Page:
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Línea Nacional para la Violencia Doméstica: 1-800-799-7233 o (TTY) 1-800-787-3224

Conozca la Ley: U.S. Virgin Islands

ACTUALIZADA 23 de octubre, 2016

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Below is information regarding state gun laws in the Virgin Islands.   Information is provided about how a restraining order or criminal conviction affects an abuser’s right to have a gun. However, in addition to these state-specific laws, there are also separate federal gun laws that could apply as well. To fully understand all of the legal protections available, it is important that you also read the Federal Gun Laws pages.

WomensLaw.org strongly recommends that you get help from an organization in your area before proceeding with court action.To find an organization, please go to the VI Where to Find Help page.

More Information and Where to Get Help

arribaIf the abuser's gun(s) is taken away, what will happen to it?

In St. Croix, if the abuser’s gun is taken away, it will be given to the firearms division and placed in the property unit.  For other Islands, you can contact your local police department to ask this question.

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arribaI do not have a restraining order against the abuser and s/he has not been convicted of a crime. Can s/he have a gun?

Even if the abuser was never convicted of a crime and you do not have a protection order against him/her, there are still other reasons why it may be illegal for him/her to have a gun.  Virgin Island law says that a person cannot get a license to have a gun if:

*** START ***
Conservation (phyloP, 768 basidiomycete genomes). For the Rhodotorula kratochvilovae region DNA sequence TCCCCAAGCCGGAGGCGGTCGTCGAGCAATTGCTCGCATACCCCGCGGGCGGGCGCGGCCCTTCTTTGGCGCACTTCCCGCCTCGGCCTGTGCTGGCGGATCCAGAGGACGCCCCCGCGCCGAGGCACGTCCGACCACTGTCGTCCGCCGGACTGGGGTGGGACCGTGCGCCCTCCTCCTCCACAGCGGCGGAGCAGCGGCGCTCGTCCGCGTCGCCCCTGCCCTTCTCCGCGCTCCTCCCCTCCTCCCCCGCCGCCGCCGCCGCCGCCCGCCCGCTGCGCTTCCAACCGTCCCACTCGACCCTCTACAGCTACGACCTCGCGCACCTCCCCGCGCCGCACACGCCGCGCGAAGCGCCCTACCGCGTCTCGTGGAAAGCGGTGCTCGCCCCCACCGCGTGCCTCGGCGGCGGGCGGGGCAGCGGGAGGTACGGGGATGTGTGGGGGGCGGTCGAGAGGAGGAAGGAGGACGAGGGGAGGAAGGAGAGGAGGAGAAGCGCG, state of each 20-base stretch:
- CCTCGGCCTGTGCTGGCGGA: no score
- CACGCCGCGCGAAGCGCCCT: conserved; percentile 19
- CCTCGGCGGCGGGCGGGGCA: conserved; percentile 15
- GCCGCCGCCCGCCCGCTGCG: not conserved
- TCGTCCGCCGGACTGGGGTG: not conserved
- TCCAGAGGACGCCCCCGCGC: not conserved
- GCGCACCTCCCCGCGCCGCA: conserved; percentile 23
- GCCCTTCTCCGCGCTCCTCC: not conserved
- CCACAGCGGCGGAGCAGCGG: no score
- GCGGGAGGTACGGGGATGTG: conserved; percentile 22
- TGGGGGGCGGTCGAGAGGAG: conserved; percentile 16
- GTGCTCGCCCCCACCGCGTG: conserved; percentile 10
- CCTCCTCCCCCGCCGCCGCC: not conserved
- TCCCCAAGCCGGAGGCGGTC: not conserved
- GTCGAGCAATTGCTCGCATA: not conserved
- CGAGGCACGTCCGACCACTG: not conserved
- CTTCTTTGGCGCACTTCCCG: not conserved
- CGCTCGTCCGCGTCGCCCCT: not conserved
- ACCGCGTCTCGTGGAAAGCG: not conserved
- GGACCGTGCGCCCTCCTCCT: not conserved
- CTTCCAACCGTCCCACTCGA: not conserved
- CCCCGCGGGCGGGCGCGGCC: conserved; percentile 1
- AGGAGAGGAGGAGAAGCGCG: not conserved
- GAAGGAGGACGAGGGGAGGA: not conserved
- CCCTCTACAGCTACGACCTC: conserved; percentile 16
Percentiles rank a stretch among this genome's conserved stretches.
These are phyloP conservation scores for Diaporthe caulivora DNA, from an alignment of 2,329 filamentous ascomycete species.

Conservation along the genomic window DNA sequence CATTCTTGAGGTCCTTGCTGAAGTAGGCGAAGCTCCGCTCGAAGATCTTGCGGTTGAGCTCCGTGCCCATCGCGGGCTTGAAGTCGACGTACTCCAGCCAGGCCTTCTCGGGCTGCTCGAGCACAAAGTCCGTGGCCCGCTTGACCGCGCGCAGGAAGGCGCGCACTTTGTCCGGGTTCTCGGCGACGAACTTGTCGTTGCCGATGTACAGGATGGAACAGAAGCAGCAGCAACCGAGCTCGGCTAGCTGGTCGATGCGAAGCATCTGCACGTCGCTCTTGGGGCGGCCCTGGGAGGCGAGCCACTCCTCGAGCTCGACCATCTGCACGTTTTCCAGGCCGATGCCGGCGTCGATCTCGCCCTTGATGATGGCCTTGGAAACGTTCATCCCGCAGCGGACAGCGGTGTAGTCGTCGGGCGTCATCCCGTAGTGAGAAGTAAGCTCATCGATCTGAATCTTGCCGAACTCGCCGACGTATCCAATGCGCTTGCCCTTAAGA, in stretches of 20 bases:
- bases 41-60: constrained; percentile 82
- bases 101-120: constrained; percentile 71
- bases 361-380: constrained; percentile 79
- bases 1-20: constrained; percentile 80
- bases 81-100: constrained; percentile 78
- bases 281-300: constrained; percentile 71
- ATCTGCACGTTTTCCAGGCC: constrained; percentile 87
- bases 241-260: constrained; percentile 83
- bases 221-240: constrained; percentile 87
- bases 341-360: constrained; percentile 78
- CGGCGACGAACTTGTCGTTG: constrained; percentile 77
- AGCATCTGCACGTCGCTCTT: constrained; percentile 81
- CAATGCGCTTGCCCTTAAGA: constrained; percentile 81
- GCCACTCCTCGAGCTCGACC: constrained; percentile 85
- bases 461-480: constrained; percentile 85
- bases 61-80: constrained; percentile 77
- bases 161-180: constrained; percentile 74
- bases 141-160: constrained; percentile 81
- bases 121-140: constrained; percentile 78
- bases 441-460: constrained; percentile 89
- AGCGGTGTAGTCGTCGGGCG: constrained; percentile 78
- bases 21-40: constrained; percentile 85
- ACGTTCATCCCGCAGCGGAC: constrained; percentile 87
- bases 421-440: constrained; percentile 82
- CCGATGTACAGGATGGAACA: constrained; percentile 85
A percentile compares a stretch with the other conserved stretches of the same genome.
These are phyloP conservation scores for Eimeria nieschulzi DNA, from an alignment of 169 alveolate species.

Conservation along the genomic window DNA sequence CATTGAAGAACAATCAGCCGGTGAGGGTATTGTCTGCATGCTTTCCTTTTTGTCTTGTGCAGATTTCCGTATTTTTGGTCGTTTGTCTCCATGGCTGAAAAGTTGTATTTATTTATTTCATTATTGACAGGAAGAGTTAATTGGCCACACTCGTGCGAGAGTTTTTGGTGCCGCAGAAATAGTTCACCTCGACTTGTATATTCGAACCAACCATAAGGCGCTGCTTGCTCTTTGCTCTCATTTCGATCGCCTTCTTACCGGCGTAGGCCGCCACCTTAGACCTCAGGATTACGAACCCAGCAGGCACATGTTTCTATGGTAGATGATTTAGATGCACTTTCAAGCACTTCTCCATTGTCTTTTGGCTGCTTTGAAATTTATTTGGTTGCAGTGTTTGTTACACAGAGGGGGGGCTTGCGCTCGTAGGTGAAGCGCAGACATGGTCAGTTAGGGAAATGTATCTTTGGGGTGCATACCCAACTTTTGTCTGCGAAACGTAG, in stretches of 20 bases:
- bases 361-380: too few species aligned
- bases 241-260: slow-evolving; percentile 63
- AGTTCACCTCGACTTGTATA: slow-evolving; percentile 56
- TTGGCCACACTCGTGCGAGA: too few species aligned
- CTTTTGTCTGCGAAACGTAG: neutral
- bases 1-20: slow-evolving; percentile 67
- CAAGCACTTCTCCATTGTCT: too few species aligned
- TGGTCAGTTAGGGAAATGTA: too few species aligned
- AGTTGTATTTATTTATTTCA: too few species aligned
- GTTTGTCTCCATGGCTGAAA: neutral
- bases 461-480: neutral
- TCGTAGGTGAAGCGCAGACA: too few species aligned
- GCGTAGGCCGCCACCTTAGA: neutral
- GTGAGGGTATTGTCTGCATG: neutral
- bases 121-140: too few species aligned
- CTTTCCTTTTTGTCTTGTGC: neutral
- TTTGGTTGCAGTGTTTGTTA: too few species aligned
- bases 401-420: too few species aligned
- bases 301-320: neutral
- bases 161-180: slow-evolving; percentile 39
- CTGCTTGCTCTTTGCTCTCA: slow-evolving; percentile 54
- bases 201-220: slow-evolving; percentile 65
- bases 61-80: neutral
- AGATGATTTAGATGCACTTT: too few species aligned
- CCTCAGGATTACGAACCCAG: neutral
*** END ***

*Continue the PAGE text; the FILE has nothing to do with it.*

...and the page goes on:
• s/he is a fugitive from justice;
  • s/he is an unlawful user of or addicted to any controlled substance (drug),* an alcoholic, or a narcotic or drug addict;**
  • s/he has been judged by a court as a "mental defective," has been committed to a mental institution,* or is mentally incompetent;**
  • s/he is illegally/unlawfully in the United States;
  • s/he has been discharged from the United States Armed Forces under dishonorable conditions;
  • s/he was a citizen of the Unites States but has renounced his/her citizenship; or
  • the Police Commissioner of the Virgin Islands believes that s/he is an "improper person" to possess a license to carry a firearm based on justifiable reasons.***

 

If none of these situations apply, you can still make a plan for your safety.  See our Staying Safe page for more information. You can also contact your local domestic violence organization for additional help.  You may want to talk to them about whether leaving the area - either long term or for a little while - might help improve your safety.  See our VI State and Local Programs page to find a local domestic violence organization near you.

* 23 V.I.C. § 456a
** 23 V.I.C. § ​458(a)
*** 23 V.I.C. §§ ​458(a); 451(b)

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arribaI've read through all of this information, and I am still confused. What can I do?

Trying to understand both federal and state gun law can be confusing, but there are people out there who can help you better understand the law and your rights under the law.

  • You can write to our Email Hotline.
  • You can contact a local domestic violence organization in your area (See our VI State and Local Programs page).
  • You can also contact the National Center on Protection Orders and Full Faith & Credit to get more information about the federal firearm law and how it applies to you: 1-800-903-0111.

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